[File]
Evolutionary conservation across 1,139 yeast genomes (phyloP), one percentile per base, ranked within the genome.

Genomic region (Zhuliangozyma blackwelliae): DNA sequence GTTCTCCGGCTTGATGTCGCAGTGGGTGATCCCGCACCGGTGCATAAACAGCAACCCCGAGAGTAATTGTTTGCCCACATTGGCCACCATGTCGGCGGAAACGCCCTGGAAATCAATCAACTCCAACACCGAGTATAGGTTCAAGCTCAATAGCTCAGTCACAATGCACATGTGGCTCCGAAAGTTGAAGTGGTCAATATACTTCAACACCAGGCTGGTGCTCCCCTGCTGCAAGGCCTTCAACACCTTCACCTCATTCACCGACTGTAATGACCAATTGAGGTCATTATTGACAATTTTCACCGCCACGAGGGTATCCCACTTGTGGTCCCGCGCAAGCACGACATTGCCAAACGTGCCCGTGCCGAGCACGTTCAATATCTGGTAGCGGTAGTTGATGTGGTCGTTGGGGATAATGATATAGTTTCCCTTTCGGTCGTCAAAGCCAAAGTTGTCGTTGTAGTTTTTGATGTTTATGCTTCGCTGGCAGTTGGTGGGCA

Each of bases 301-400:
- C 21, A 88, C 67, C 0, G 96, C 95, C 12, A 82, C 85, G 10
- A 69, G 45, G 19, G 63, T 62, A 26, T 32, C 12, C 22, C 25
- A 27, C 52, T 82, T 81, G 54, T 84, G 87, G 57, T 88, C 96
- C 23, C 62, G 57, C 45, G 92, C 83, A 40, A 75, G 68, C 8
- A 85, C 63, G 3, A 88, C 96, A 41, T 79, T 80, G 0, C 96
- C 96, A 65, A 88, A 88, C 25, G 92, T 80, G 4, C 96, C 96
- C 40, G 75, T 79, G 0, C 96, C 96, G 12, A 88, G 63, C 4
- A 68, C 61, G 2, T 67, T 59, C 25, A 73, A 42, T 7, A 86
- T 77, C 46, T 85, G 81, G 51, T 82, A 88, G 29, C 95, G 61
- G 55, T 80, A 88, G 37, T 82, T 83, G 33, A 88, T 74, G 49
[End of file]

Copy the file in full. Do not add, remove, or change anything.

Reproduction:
Evolutionary conservation across 1,139 yeast genomes (phyloP), one percentile per base, ranked within the genome.

Genomic region (Zhuliangozyma blackwelliae): DNA sequence GTTCTCCGGCTTGATGTCGCAGTGGGTGATCCCGCACCGGTGCATAAACAGCAACCCCGAGAGTAATTGTTTGCCCACATTGGCCACCATGTCGGCGGAAACGCCCTGGAAATCAATCAACTCCAACACCGAGTATAGGTTCAAGCTCAATAGCTCAGTCACAATGCACATGTGGCTCCGAAAGTTGAAGTGGTCAATATACTTCAACACCAGGCTGGTGCTCCCCTGCTGCAAGGCCTTCAACACCTTCACCTCATTCACCGACTGTAATGACCAATTGAGGTCATTATTGACAATTTTCACCGCCACGAGGGTATCCCACTTGTGGTCCCGCGCAAGCACGACATTGCCAAACGTGCCCGTGCCGAGCACGTTCAATATCTGGTAGCGGTAGTTGATGTGGTCGTTGGGGATAATGATATAGTTTCCCTTTCGGTCGTCAAAGCCAAAGTTGTCGTTGTAGTTTTTGATGTTTATGCTTCGCTGGCAGTTGGTGGGCA

Each of bases 301-400:
- C 21, A 88, C 67, C 0, G 96, C 95, C 12, A 82, C 85, G 10
- A 69, G 45, G 19, G 63, T 62, A 26, T 32, C 12, C 22, C 25
- A 27, C 52, T 82, T 81, G 54, T 84, G 87, G 57, T 88, C 96
- C 23, C 62, G 57, C 45, G 92, C 83, A 40, A 75, G 68, C 8
- A 85, C 63, G 3, A 88, C 96, A 41, T 79, T 80, G 0, C 96
- C 96, A 65, A 88, A 88, C 25, G 92, T 80, G 4, C 96, C 96
- C 40, G 75, T 79, G 0, C 96, C 96, G 12, A 88, G 63, C 4
- A 68, C 61, G 2, T 67, T 59, C 25, A 73, A 42, T 7, A 86
- T 77, C 46, T 85, G 81, G 51, T 82, A 88, G 29, C 95, G 61
- G 55, T 80, A 88, G 37, T 82, T 83, G 33, A 88, T 74, G 49